Earlier this week I shared some of the wonderful things about my Swahili literature course, but my lecturer deserves a post all of her own. Though I was introduced to her on a first name basis (since we are theoretically equals), I quickly began to call her Madam Sanga, as the other students do. She’s a diminuitive figure, preferring to speak from her notebook rather than a lectern as she’s too short to see over it! I’ve seen her to do things I’ve never seen in an Australian university: answer her phone in class, take 30 mins of the lecture to shame late students, go on excursions, point out mistakes she’s made without embarrassment. But two things have really struck me about her.
1. She’s really good at teaching.
Madam Sanga’s lectures are engaging and she stops to ask, ‘Tuko pamoja?’ “Everyone with me?” You really see what a great teacher she is in her ability to choose poignant illustrations so that complex concepts suddenly become completely understandable.
To illustrate the Aristotelian idea that art is more real than life, she drew a scenario on the board of a stick figure who escapes a lion by climbing a tree only to meet a snake, then as he climbs to another branch it breaks and he tumbles into water. Just as we all thought he was safe, she tells us the water is infested with crocodiles. The groan in the class was audible and every one of us could see how enthralled we’d been in this mere story.
In a tutorial as students attempted to explain euphemism, she grabbed her breasts and said, ‘What are these?’ While I metaphorically tried to pick myself up off the floor, the students gave her various names (scientific, slang, common usage, etc) and everyone had a very vivid picture of what a euphemism is and why you use it! Similarly to illustrate reader-response theory she asked, ‘If I were to walk into class wearing a mini-skirt [she indicates the length] what would you think?’ Students had varying suggestions: she likes the fashion, she’s a prostitute, it’s all she could find to wear, she’s copying the west, etc. It was an incredibly simple way of showing how we all read the same situation differently.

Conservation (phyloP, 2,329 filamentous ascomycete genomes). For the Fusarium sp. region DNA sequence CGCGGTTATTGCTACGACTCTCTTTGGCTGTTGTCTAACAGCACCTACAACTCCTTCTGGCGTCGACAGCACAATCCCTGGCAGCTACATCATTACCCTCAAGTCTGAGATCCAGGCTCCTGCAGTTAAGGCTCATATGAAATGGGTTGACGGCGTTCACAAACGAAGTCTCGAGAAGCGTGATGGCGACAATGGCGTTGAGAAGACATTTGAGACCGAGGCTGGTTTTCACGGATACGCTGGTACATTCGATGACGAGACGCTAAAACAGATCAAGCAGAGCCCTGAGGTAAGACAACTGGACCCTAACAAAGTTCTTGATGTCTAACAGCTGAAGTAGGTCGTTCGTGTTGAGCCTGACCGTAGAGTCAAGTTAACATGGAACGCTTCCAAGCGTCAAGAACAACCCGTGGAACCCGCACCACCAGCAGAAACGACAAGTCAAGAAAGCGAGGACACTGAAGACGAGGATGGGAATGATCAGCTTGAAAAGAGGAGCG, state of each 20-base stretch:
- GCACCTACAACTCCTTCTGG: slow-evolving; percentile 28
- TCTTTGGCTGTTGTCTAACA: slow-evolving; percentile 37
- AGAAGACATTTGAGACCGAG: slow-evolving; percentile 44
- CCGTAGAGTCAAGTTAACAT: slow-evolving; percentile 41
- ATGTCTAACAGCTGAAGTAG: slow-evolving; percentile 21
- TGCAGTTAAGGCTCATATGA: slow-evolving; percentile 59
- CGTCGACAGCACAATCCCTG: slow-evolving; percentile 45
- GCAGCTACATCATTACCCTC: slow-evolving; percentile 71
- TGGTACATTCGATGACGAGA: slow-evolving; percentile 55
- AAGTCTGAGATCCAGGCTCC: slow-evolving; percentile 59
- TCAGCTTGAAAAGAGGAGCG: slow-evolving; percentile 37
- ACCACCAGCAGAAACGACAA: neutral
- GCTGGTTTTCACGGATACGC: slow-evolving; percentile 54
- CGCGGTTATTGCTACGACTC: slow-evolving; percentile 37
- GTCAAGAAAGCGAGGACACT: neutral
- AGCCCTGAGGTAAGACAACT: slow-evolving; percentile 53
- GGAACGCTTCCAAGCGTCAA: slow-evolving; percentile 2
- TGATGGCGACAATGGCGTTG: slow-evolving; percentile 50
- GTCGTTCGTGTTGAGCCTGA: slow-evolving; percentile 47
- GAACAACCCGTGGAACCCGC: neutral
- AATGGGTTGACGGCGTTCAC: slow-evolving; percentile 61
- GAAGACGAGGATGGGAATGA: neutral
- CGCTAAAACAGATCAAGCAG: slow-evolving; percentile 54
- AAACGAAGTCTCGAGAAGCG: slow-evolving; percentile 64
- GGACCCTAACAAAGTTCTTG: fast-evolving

She had examples like these for every lecture and every theory, and I know they really helped me to put things into place. However, her illustrations didn’t just connect with me but with my classmates as well. I know because I heard my neighbours making ‘Aha’ noises!
2. She’s forming as well as teaching
The St John’s motto is ‘to learn to serve’ so teachers are charged with more than simply delivering their course material. Madam Sanga does a great job of encouraging, pastoring and forming her students.
In speaking about classical Swahili literature, she advocated for pride in tribal cultural poetry. As part of the lecture on black literature, she implored girls not to bleach their skin. She asked me to say something about feminism to help students to see the hidden dangers of copying the west. She also finished the tutorial on that topic with a fantastic exegesis of Genesis 1:26-27.
When we were discussing existentialism and statements such as Nietzsche’s ‘God is dead’ and Satre’s ‘Man created God’ she led an interactive discussion on matters of faith and how to think about different religions and denominations. She hasn’t been exclusive. She has invited some of the Muslim students to present in lectures at various points. That said, she’s also had the last word to explain why she finds their argument so uncompelling! I suspect this is one of the wonderful things about a Christian university, that she has the freedom to present a particular viewpoint.
I’ve loved seeing this strong Tanzanian woman in action, placing exhortation alongside course content.
Tamie Davis is an Aussie living in Tanzania, writing at meetjesusatuni.com.